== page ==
PLYMPTON — I arrived with the turning leaves to prepare for the impending harvest. The first bogs at Mayflower Cranberries in Plympton were cultivated more than a century ago, and while countless workers have since joined in the annual fall ritual, I came as one of a burgeoning breed of agritourists looking to encounter my food at its source.
In step with a nationwide trend among farmers, a small but expanding group of 10 or so Massachusetts growers invite visitors to learn more about the cranberry crop. Roadside stands mark the byways of greater Cape Cod, and curious travelers can often schedule farm tours for a look at the berry before it reaches the gelatin mold.
Most tours explain the growing process and allow visitors to observe the harvest. But the more ambitious can grab their waders and get their hands dirty at Mayflower Cranberries, where owner Jeff LaFleur has offered a hands-on “Be the Grower” experience since he purchased the historic plot in 2009.
“I wanted to offer something different, the chance to actually join in the harvest,” said LaFleur, a friendly, 44-year-old farmer with the ruddy complexion of someone who spends his days outdoors. “The experience is as interactive as visitors want it to be, whether they want to rake and load berries or just watch and take in the scenery.”
Because I arrived before the October harvest, my job was somewhat less glamorous, but no less satisfying. I spent my time planting neon flags throughout “Screen House” bog, one of six on LaFleur’s property, in preparation for the double deluge of tourist-workers and water. The 24 acres of bogs are flooded during harvest. The flags will eventually sit about a foot above the waterline to mark drainage ditches and denote sections of cranberry growth, aiding the use of machines, called water reels, which use spinning bars to stir up the water and gently dislodge berries from the vines.
Come harvest time, those joining the “Be the Grower” experience then work to corral and feed the floating berries into a pump-and-hose system that loads the fruit onto farm trucks.
Even without water, I found the ground surprisingly spongy, with layers of sand and peat nourishing the crimson berries at my feet. I couldn’t help but eat some of the profits. Each berry’s tart crunch paired well with the tranquil scene.
Beyond the bog, the red, white, and blue “Liberty and Union” Colonial flag of Taunton, LaFleur’s boyhood home, fluttered near a humble pump house, clad in the weathered shakes ubiquitous in this region. It became apparent why visitors are drawn to the experience, with the landscape only adding to the growing connection between myself and a harvest that wasn’t even mine.
“As people today become further removed physically from the country’s farms, there is still this pull back to the land,” said LaFleur, who has served for 17 years as executive director of the Cape Cod Cranberry Growers’ Association, which represents 300-plus growers farming some 14,000 acres statewide. “Everyone is trying to eat healthier,” he said. “They want to eat local and are naturally curious about their food source.”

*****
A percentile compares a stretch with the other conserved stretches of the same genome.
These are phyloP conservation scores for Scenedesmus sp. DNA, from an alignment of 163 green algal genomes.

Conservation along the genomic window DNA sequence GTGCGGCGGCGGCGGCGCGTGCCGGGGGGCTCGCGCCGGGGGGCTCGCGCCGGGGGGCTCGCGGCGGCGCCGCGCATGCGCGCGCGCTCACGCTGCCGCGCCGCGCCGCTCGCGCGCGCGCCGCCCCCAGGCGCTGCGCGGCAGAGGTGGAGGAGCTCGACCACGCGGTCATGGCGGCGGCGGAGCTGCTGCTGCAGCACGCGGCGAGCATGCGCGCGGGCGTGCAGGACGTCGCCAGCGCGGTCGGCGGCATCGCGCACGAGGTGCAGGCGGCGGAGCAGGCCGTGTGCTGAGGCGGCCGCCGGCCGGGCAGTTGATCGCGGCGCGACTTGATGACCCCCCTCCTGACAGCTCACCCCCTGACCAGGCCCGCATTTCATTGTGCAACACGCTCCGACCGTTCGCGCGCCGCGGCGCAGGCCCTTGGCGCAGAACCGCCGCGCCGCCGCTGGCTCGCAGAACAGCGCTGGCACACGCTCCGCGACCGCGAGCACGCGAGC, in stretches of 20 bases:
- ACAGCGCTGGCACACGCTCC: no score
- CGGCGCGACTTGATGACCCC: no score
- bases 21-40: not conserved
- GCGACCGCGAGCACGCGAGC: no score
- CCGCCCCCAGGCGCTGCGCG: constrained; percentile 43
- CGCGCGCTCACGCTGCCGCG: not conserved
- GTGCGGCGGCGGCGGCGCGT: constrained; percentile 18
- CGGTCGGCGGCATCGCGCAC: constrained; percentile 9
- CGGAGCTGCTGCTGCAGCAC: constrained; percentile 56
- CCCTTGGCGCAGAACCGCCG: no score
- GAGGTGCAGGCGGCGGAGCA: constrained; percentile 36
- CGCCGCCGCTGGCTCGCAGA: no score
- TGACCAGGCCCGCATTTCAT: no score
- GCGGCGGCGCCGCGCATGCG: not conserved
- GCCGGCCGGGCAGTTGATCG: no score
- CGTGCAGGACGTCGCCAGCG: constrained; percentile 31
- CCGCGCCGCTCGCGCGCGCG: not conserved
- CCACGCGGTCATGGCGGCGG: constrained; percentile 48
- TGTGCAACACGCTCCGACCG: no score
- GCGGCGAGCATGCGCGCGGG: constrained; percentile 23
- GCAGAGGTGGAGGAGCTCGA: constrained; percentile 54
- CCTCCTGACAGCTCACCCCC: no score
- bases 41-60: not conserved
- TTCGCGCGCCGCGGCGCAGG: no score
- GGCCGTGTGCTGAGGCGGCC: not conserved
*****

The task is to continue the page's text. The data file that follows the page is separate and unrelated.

Winemaking excursions, whether in Tuscany or the Loire Valley, have long been favored agritourism vehicles. But stateside ventures, ranging from pistachio grove tours in New Mexico to cheese-making demonstrations in Vermont, have become increasingly popular. More than 23,000 farms claimed agritourism income in the latest Department of Agriculture census in 2007, with that number likely to rise during this year’s count.
LaFleur expects his 80 or so “Be the Grower” openings to fully book, even though he nearly doubled his available spots from last fall. Every year it seems more families wade into the bogs to take holiday card photos, and participating in a harvest seems to remain high on many people’s “bucket list.”
A Connecticut couple celebrating their 20th wedding anniversary was among last year’s helpers, according to LaFleur. Lisa Chrzanowski of Haddam had passed a cranberry harvest while on vacation for her first anniversary, but her husband, Stan, citing a strict schedule, couldn’t be persuaded to stop. Instead, two decades later, he made the harvest a centerpiece of their milestone anniversary.
“Out there in the bogs, he ended up being in his glory. You can’t get this experience anyplace else,” said Lisa Chrzanowski, 44, who hopes to return with their kids. “There is a need to keep farms growing, so it was exciting to learn about the harvest process and take part in something unlike anything we’ve ever done before.”
There is even a global demand to strap on a pair of waders and live life like an Ocean Spray commercial. Tourists from England, France, Italy, and Germany have all lent a hand at Mayflower Cranberries.
In a way, it makes perfect sense since the market for cranberries in Europe is booming. Approximately 30 percent of the US crop is now sent overseas — the majority of LaFleur’s harvest will be bound for Europe. There is also a high demand for juice and sweet dried cranberries, which have found their way onto bakers’ shelves on the continent.
Increased exports have led a rebound in the cranberry industry, which suffered the economic fallout of oversupply in the late 1990s.
Farmers like LaFleur still face other challenges on a daily basis, among them pests and damaging frosts. But they have gotten a boost from scientific and technological advances. For instance, growers can now monitor soil moisture data in real time and activate irrigation systems with the touch of a smartphone. Innovations such as this have led to a nearly 50 percent increase in nationwide cranberry production in the last decade.
Yet there remains something to be said for old-fashioned muscle power.
“It’s great to see our visitors out in the bogs,” said LaFleur. “Since they are experiencing it for the first time, they bring a fresh excitement to the harvest every year.”